Super Committee Fail Frustrates Main Street
Even before the super committee decided to not decide on Monday, small business owners were skeptical it would deliver on promises to cut the deficit and create programs that would help the economy move forward.
CNBC.com asked members of its Small Business Council, a panel of 16 businessmen and women around the country, what they expected from the super committee, and how their recommendations could affect the way they do business.
Responses from some of our council members demonstrate the frustration main street has as bipartisan interests take precedence over any true solutions to issues such as tax reform, unemployment and consumer confidence.
“The only decision that will negatively affect my business is no decision,” writes Beezer Molton, founder and president of Half Moon Outfitters, a chain of outdoor stores based in North Charleston, N.C. “It would prove the suspicion that D.C.’s dysfunction is completely pervasive. Consumer sentiment hinges on this issue,” notes the retailer, but ultimately, it’s not the biggest concern he has.
“I am mostly concerned about cuts that negatively affect the environment, education, and our state and national parks,” he says.
Defense contractor Cristi Cristich speaks for many when she expresses her frustration with the lack of decision making in Washington. “We really need some clarity out here on main street on both tax policy and on cuts so we can move forward,” says the founder and CEO of Anaheim, Calif.-based Cristek Interconnects. “As a defense contractor I will be directly affected by any cuts, but will take my medicine as long as entitlement programs get in touch with reality as part of the overall plan. Raising taxes and increasing regulatory burdens will make it exponentially harder to make ends meet in this climate.”
While we now know the super committee isn’t going to be the decider on spending cuts, Joseph Dutra's concerns about tax reform remain. “One issue is whether this comprehensive reform will encompass both individuals and corporations,” says the president and CEO of Kimmie Candy Co.,in Reno Nev.
“The Administration has pushed for corporate reform, which will result in significant tax increases for many small businesses, who file taxes at the individual rate. If business deductions are eliminated in an effort to lower the overall corporate rate, it will leave small-business taxpayers exposed to significantly higher taxes without the benefit of a lower rate.” Business owners, he concludes, need to be given long-term certainty and clarity regarding their future tax rates.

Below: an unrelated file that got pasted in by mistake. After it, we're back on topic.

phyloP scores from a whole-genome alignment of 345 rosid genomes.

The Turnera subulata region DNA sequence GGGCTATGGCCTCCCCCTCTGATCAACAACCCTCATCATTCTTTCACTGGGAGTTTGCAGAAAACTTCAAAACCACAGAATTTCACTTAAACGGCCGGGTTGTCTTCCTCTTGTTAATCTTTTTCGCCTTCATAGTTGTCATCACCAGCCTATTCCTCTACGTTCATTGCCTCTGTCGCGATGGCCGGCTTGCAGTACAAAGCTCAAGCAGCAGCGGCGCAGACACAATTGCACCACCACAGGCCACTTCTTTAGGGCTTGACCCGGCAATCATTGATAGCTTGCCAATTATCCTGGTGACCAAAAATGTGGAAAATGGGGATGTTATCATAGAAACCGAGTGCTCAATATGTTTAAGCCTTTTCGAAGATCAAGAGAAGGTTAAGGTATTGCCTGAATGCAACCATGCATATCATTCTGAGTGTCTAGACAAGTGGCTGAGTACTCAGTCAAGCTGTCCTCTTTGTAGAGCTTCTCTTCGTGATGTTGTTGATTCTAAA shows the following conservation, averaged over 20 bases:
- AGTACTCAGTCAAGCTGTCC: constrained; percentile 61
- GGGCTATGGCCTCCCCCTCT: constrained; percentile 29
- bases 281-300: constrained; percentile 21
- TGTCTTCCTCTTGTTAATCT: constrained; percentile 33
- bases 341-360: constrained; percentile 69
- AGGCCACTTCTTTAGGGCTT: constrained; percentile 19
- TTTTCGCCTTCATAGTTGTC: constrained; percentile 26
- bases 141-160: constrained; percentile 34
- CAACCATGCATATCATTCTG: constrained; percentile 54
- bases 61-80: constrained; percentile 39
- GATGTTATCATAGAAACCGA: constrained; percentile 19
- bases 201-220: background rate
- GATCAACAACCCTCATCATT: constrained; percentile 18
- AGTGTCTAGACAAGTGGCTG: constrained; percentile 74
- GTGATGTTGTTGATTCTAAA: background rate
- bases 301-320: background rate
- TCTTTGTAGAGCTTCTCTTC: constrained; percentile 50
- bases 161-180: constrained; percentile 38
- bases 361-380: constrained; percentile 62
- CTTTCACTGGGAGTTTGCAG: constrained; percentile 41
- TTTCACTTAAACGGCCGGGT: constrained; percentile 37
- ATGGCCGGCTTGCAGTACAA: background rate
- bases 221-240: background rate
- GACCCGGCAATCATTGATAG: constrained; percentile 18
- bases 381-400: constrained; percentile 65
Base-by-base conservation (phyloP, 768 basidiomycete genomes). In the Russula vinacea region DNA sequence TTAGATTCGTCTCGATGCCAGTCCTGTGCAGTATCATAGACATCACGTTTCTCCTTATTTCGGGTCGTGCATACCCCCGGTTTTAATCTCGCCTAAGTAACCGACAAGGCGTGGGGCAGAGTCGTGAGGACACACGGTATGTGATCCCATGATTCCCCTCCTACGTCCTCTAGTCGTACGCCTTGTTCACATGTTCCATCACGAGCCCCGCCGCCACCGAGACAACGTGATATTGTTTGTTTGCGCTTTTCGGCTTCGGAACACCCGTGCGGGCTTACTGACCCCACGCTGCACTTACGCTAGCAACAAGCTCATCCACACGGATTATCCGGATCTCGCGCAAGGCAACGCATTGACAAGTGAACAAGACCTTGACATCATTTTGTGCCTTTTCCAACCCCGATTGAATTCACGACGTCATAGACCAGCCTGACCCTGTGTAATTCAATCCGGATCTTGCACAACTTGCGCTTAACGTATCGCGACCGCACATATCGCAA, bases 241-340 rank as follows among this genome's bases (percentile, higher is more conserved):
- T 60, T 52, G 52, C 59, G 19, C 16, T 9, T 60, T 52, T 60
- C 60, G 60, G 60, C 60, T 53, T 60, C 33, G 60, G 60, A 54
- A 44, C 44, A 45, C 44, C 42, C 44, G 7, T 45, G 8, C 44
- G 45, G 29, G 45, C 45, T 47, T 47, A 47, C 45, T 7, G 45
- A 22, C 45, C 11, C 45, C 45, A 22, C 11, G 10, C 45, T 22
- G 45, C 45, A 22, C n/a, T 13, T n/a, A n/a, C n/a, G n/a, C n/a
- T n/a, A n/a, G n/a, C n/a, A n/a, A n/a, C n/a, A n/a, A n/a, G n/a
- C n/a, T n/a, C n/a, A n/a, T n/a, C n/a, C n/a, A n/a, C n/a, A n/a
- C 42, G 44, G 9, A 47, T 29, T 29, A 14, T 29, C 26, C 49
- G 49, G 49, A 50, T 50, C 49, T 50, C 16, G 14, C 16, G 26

Taxer are certainly top of mind. Says Larry Mocha, president of Air Power Systems Co., in Tulsa, Okla., "The current tax system is not fair. Everyone should pay taxes and the flat tax is one way I see to equalize the burden of taxation. While there are other ways to assess taxation fairly, the premise of everyone participating is necessary and should be a requirement for voting."
The committee's inability to come to any decisions was most upsetting for David Grenier, president of Greiner Buick GMC in Victorville, Calif. "The super committees decision is not as important as the ability of this committee to prove that they can come to a decision. It is imperative that government prove that it can efficiently set policy for business and consumer confidence to build. The manner in which the super committee raises taxes and/or cuts spending are far less consequential than the proof that government can depoliticize itself and govern."
And, from Mark Schupan, president and CEO of Schupan & Sons, in Kalamazoo, Mich.: "The inability for the super committee to find any solution has already affected our business. Reinforcing Congress’ inability to compromise and the continued blame-game of politics has affected the commodity and stock markets in a major, negative way. Our company’s metal pricing is determined by commodity trading.
And their uncertainty about what to expect extends beyond main street.
Says Molton: “Europe’s woes are a bigger potential drag than anything the super committee might or might not come up with.”